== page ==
Studies have shown that the growth and maturation of new blood vessels is a very complex and coordinated process. The formation and development of blood vessels depends on the dynamic balance of angiogenesis promoting factors and inhibitors, requiring the interaction of cells to cells, cells to cell-matrix, requiring the activation of a series of receptor and is regulated by various kinds of pro-angiogenic growth factors and angiogenesis inhibitors. With the deepened understanding on the angiogenesis and function of solid tumor, the discovery of a large number of pro-angiogenic growth factor and vascular growth inhibition factor make people aware of that the growth of tumor blood vessels is also adjustable with the VEGF and angiopotietin (Ang) secreted by the tumor cells themselves being able to induce tumor angiogenesis. Currently it has been found of over 20 kinds of angiogenic growth factors including VEGF, bFGF, IGF-1, TNF-α, TNF-β, and platelet-derived growth factor (PDGF). Wherein the VEGF and its receptor (VEGFR) is the most important pro-tumor vascular endothelial growth factor found so far. It can promote the proliferation, migration and survival of tumor vascular endothelial cells, increasing the permeability of tumor newborn blood vessel, thus playing a key role in tumor angiogenesis with the pro-angiogenic effect of VEGF165 being the strongest. VEGF165 mainly binds to VEGFR-2 and play an important function. Multiple regulatory factors can through either direct or indirect pathways to affect VEFG and signalling transduction pathway of its receptor; neuroplin-1 can bind with VEGF165 as co-receptor, thus strengthening the binding capability of VEGF165 to VEGFR-2, further promoting the tumor angiogenesis. Hypoxia induces tumor cells to produce large amounts of hypoxia inducible factor -1 (HIF-1), increasing the expression of VEGF and its receptors, thus promoting the formation of tumor newborn blood vessels. For in vitro condition, bFGF, IGF-1, TNF-α, TNF-β and PDGF a can increase the expression of tumor-specific VEGF, indicating the regulatory function of these factors on angiogenesis is partially through up-regulating the expression of VEGF to achieve. bFGF can also affect the migration of endothelial cells and promote the formation of blood vessel lumen, stimulate the endothelial cells to secrete collagenase for degradation of the matrix membrane in order to facilitate the growth of new blood vessels (Ferrara N, 2005). After the discovery of VEGF, people have also discovered the second type of angiogenic factor family, namely Ang and its receptor. So far, it has been found of four kinds of members belong to this family, namely Ang1-4 with Ang-1 being the pro-angiogenic growth factor secreted by tumor cells. The Ang receptor, Tie is a kind of endothelial cell specific tyrosine kinase receptors, mainly distributed in endothelial and hematopoietic cell surface. Ang1 ~ 4 can specifically acts on the endothelial cells with a strong pro-angiogenic effect. Tie-1, Tie-2 and the Tie-2 ligand (Angl, Ang2) play an important role in embryonic blood vessel formation and angiogenesis. Activation of Tie-2/Ang-1 signaling pathway can induce the sprouting of capillary to form branches, recruiting the pericytes and smooth muscle cells, maintaining the stability of blood vessels while activating inositol phospholipid kinase (PI3) in the endothelial cells so that the generation of apoptosis inhibitor surviving will increased to fight against the apoptosis of endothelial cells. Ang and VEGF family protein complement and coordinate with each other in the process of angiogenesis. VEGF plays a key role in the early stages of angiogenesis while Ang family plays an important role in the latter stage of the vascular maturation and further stabilization (Ribatti D, 2009; Tan A, 2010; Le Bourhis X, 2010).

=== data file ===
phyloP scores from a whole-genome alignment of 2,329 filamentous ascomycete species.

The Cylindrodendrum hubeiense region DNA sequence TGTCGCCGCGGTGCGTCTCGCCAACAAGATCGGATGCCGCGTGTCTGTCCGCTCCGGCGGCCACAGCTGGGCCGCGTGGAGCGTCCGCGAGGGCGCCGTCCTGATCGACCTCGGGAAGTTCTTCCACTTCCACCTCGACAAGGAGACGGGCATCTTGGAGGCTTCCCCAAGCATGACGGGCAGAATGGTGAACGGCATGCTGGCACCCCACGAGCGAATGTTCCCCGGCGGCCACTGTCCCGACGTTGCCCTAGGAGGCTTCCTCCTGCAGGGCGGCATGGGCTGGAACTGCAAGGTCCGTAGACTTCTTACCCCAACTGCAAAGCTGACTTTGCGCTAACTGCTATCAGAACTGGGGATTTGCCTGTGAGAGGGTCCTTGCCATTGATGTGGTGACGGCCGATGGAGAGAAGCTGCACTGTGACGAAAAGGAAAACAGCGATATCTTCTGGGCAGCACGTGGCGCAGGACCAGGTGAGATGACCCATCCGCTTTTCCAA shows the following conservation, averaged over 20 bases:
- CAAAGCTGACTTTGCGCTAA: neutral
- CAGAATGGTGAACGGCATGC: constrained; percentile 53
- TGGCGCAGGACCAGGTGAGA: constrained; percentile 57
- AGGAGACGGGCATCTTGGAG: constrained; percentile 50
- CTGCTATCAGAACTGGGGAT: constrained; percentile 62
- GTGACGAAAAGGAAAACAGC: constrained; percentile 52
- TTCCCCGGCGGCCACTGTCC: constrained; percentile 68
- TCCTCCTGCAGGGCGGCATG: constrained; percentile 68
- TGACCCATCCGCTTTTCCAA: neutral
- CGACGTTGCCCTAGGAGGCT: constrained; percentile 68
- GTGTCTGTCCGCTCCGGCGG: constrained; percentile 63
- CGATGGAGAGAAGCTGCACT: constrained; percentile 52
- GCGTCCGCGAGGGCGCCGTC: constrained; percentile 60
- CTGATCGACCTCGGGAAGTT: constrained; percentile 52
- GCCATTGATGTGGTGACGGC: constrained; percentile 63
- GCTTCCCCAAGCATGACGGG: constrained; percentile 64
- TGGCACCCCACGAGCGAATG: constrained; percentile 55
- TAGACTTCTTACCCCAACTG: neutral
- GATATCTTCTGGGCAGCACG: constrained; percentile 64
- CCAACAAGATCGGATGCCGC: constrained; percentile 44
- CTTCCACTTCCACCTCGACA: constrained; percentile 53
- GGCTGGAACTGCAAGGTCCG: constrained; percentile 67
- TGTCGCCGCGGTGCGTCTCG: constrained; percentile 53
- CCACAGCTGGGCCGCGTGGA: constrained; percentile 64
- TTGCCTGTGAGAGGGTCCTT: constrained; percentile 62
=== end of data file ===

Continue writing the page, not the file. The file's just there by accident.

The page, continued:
[Stages and characteristics of angiogenesis]